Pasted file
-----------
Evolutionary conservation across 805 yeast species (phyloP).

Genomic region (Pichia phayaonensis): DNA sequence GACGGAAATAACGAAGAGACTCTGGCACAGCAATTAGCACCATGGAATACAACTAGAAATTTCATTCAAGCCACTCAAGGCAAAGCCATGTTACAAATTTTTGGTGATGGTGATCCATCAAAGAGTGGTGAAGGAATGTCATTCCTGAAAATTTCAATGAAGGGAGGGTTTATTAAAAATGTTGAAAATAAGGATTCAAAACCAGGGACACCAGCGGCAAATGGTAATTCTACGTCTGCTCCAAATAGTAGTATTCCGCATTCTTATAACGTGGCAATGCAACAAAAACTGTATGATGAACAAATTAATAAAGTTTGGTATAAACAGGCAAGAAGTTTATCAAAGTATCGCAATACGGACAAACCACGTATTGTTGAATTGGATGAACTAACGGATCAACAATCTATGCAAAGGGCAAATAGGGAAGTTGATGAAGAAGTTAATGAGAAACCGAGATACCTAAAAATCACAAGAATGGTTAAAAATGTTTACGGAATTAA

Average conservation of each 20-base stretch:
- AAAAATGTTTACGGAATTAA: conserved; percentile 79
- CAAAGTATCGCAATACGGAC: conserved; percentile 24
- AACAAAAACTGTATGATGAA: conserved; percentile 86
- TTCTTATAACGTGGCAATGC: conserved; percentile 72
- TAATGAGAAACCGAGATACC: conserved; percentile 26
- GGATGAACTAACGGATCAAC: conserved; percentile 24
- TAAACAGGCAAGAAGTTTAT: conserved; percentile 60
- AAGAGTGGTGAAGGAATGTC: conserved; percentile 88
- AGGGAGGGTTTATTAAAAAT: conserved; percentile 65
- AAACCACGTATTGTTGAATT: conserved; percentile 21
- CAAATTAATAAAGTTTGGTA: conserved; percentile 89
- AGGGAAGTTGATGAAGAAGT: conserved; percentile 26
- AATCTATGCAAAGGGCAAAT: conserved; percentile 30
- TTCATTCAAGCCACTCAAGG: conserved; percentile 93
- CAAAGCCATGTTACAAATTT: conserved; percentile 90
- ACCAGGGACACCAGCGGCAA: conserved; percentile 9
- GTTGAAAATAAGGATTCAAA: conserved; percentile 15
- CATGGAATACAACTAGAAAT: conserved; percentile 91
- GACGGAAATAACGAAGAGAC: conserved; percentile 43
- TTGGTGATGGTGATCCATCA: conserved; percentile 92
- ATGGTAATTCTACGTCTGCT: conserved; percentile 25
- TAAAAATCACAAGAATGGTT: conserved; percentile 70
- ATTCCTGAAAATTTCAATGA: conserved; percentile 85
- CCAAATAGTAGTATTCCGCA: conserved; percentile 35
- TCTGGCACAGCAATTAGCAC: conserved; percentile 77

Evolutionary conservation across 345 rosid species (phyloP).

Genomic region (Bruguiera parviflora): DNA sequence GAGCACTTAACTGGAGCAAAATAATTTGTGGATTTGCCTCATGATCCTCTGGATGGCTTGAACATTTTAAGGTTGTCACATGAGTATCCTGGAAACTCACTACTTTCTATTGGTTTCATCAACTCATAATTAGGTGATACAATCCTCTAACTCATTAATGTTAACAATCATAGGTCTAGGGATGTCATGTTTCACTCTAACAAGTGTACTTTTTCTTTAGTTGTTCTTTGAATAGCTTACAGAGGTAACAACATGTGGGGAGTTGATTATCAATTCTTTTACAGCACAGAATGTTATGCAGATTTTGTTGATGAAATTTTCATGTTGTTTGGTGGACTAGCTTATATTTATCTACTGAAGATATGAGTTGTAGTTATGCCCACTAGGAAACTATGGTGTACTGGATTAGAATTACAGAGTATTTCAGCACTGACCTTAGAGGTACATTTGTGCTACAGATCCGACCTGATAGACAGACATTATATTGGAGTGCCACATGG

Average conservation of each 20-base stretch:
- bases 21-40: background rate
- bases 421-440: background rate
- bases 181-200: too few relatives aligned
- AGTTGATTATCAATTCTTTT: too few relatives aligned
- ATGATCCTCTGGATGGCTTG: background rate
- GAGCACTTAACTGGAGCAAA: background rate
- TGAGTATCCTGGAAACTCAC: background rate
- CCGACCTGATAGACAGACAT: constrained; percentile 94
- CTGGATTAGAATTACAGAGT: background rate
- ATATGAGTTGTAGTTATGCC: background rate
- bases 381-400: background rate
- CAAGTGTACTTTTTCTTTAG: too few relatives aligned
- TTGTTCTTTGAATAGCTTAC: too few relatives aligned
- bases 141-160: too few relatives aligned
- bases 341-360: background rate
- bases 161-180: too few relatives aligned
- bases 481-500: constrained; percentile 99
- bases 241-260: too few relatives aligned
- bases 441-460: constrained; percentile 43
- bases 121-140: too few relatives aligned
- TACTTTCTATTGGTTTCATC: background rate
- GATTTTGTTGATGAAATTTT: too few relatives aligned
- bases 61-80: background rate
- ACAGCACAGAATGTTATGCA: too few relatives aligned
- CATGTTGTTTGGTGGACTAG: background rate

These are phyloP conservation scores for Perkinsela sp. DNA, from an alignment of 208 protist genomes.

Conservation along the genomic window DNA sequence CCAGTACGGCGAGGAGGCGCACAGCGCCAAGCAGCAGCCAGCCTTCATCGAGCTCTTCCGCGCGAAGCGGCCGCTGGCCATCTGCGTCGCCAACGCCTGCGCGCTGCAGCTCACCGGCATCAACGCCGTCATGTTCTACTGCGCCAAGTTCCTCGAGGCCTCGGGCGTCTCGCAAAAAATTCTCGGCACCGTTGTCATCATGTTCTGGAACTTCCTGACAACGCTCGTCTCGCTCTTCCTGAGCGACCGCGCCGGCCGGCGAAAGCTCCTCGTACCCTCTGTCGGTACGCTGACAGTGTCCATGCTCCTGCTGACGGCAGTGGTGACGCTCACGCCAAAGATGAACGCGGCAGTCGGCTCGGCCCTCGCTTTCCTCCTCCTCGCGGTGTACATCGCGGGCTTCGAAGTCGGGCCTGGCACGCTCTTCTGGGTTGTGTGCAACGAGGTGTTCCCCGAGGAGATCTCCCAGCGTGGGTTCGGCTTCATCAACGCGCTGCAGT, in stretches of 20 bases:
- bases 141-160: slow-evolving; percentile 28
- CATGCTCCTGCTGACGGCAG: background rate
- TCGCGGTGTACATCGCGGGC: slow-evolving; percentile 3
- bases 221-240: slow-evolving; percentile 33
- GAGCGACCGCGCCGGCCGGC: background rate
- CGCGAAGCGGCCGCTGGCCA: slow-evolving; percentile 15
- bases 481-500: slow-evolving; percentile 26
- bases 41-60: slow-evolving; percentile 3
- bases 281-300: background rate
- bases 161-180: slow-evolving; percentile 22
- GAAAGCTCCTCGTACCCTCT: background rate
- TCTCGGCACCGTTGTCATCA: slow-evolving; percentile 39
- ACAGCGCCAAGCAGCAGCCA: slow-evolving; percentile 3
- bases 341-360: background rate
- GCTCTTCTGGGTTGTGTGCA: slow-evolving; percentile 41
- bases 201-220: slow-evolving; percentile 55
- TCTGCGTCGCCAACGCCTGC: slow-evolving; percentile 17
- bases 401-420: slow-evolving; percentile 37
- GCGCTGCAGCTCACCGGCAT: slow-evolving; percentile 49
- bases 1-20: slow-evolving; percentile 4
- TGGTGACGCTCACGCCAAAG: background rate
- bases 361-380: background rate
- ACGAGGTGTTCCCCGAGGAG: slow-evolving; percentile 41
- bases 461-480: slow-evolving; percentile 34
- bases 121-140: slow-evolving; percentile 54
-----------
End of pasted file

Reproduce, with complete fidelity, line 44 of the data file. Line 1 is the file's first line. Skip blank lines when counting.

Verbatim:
- TTGTTCTTTGAATAGCTTAC: too few relatives aligned